#61 To consign or not to consign, that is the question with Robin Kramer

Consignment.

If you’ve been selling to stores at all you’ve likely been asked to consign your jewelry.

Robin and I are hosting this episode together today because we get asked “All Of The Time” for our opinion on consignment.

I’ll give it to you in a nutshell…

We aren’t totally sold.

I’ve been burned by it in my own jewelry biz a few times and I’ve seen many talented designers come to the edge of almost losing their businesses because of a bad consignment decision or two.

But…I’ve also seen strong consignment relationships turn into profitable, successful wholesale accounts.

Just like everything else in life and business, there are pros and cons to everything!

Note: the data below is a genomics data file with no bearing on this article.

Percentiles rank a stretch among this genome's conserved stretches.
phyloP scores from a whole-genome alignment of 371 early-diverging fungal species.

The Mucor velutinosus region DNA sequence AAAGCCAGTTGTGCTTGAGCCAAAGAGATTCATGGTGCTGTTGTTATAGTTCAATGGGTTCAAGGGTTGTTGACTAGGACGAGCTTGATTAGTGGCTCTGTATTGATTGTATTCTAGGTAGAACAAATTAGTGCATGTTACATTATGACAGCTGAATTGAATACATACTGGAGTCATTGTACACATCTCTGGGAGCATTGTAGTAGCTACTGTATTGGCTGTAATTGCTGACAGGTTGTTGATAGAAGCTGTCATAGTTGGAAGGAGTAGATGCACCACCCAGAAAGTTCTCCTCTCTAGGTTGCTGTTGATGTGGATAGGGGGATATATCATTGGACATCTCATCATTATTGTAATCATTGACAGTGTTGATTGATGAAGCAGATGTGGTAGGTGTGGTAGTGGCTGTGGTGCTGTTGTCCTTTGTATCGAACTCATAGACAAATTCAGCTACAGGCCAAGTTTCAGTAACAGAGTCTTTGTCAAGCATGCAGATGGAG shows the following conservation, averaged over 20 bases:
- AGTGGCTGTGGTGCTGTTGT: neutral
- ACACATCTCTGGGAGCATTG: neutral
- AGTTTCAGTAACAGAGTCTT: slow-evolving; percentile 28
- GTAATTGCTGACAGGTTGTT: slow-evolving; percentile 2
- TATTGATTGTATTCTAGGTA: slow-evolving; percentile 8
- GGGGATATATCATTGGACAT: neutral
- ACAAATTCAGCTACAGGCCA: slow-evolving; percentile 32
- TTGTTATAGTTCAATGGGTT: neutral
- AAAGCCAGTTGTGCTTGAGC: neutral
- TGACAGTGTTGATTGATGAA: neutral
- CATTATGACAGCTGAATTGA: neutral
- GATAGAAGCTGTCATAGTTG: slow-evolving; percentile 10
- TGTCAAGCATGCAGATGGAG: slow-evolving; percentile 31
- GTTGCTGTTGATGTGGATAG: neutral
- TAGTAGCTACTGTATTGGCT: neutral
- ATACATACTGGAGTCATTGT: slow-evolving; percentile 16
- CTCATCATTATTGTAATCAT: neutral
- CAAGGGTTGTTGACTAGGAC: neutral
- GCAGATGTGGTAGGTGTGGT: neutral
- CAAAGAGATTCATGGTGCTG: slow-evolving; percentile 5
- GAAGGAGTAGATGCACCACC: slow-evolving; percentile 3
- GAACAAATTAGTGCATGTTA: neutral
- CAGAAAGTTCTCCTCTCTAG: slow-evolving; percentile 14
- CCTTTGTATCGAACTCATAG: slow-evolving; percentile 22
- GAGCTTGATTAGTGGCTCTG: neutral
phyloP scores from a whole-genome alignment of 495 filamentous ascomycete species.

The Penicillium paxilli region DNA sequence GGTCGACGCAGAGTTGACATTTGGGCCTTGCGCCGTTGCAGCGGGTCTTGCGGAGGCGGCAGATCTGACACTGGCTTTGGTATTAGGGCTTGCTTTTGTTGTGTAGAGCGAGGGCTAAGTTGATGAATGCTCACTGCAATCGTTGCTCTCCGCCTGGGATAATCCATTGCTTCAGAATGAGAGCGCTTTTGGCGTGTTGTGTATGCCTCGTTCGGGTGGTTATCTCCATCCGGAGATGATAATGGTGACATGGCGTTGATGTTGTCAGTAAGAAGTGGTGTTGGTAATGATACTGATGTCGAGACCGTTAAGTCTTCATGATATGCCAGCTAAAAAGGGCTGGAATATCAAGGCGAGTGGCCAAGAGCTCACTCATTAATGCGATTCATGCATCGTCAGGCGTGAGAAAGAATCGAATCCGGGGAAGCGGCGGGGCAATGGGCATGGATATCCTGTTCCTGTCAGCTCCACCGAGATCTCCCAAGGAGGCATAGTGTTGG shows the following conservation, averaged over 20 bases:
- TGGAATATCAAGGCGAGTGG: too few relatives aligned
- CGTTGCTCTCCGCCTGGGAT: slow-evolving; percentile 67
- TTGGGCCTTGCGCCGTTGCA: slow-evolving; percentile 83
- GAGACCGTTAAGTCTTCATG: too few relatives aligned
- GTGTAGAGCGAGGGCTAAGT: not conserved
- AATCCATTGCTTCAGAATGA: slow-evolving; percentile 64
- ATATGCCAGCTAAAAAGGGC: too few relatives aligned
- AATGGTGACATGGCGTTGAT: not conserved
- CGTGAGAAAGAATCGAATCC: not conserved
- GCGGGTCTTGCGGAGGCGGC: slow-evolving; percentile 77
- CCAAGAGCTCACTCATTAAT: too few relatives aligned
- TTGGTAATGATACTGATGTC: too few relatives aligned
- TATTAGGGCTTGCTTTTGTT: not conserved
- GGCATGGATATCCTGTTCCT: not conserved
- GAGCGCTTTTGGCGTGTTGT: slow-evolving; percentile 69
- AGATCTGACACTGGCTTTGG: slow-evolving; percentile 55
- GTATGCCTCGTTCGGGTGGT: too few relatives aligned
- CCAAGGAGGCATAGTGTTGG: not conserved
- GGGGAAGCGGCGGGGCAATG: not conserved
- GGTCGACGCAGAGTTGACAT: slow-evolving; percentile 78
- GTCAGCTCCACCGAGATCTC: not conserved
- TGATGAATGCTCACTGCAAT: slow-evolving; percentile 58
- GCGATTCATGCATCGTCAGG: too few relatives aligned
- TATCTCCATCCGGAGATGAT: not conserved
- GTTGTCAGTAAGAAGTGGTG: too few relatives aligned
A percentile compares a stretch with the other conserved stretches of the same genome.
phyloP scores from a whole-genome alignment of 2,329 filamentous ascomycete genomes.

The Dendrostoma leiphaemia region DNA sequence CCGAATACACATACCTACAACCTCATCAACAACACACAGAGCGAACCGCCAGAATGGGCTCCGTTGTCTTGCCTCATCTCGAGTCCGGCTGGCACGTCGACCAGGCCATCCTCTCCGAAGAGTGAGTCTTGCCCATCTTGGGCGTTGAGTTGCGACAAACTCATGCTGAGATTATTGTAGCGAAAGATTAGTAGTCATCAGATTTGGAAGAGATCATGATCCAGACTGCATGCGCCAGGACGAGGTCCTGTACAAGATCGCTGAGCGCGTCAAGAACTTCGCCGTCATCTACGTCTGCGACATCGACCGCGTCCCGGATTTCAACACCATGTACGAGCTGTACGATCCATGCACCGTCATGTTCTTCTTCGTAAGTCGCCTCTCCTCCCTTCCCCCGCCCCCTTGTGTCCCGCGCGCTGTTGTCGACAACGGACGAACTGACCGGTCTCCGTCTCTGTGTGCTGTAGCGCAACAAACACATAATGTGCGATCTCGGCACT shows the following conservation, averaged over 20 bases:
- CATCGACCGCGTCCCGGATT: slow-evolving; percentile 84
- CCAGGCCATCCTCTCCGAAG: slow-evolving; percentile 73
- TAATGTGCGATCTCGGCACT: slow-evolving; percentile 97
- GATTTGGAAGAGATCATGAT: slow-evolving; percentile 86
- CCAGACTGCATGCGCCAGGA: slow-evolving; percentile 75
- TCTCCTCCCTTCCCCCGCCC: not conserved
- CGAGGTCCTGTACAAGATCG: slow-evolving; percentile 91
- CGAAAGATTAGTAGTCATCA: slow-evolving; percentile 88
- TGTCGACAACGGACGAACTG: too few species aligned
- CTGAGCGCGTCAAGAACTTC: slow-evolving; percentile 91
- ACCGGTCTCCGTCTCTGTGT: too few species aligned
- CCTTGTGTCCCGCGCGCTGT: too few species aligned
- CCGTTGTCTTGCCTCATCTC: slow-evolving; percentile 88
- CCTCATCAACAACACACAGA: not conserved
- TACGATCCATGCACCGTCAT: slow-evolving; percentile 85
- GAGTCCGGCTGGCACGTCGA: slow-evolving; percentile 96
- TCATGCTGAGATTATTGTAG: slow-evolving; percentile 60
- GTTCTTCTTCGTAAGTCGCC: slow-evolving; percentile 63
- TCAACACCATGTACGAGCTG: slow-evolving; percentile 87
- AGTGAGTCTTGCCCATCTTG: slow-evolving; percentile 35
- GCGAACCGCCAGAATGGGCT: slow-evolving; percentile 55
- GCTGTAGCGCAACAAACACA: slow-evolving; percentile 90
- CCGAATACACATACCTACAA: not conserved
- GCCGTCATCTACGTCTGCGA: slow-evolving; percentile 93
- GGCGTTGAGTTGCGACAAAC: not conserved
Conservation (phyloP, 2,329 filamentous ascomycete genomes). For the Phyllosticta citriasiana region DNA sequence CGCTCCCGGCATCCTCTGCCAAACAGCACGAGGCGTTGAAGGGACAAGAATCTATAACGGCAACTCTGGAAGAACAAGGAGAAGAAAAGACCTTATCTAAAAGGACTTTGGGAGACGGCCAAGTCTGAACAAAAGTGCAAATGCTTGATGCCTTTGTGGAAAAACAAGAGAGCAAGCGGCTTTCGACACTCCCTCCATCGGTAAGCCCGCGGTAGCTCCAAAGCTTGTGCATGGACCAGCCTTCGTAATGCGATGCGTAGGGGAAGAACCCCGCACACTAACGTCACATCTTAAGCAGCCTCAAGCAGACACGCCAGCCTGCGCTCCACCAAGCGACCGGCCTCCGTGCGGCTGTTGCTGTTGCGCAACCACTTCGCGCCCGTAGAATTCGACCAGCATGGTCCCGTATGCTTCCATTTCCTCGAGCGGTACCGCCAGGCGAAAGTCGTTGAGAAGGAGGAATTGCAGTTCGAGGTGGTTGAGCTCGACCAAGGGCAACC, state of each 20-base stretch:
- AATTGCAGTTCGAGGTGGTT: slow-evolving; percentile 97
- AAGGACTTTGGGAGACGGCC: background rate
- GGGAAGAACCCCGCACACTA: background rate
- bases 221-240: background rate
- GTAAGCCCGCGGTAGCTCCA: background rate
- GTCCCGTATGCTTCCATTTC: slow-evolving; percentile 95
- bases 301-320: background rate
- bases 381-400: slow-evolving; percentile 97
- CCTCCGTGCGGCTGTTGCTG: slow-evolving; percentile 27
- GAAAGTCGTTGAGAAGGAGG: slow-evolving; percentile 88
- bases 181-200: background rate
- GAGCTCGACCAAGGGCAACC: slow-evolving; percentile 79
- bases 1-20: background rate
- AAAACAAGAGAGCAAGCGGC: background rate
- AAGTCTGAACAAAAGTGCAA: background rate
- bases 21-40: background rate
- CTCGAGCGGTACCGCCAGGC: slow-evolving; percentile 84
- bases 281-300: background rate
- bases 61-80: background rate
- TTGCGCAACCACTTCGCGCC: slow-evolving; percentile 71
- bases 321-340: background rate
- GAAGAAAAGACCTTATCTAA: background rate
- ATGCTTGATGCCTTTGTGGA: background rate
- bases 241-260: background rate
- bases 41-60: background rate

So on today’s episode we are giving you a 360 degree view of consignment to help you think strategically and make the best decision for your business.

To consign or not to consign, that is the question.

Let’s get to it!

Click here to download the show notes

Pros of Consignment

Okay…so even though Robin & I aren’t huge fans of consignment, there are some pros to it. Selling this way gets you exposure by being in stores that have an audience you would otherwise never reach.

It also allows stores to test your jewelry…which is a great thing if you’ve been trying to get into your dream store for years with no success. Consignment also can possibly open the door to negotiate wholesale if your jewelry sells well for that store.

Cons of Consignment

The biggest reason that we don’t love consignment is because more often than not we see that store owners are not invested in selling your jewelry in their store because they don’t own it. Plus their sales people may not know enough about you and your product to make good sales.

It’s also tough to build a business with consignment because it’s financially limiting to have inventory that you own tied up in a store that you have little to no control over.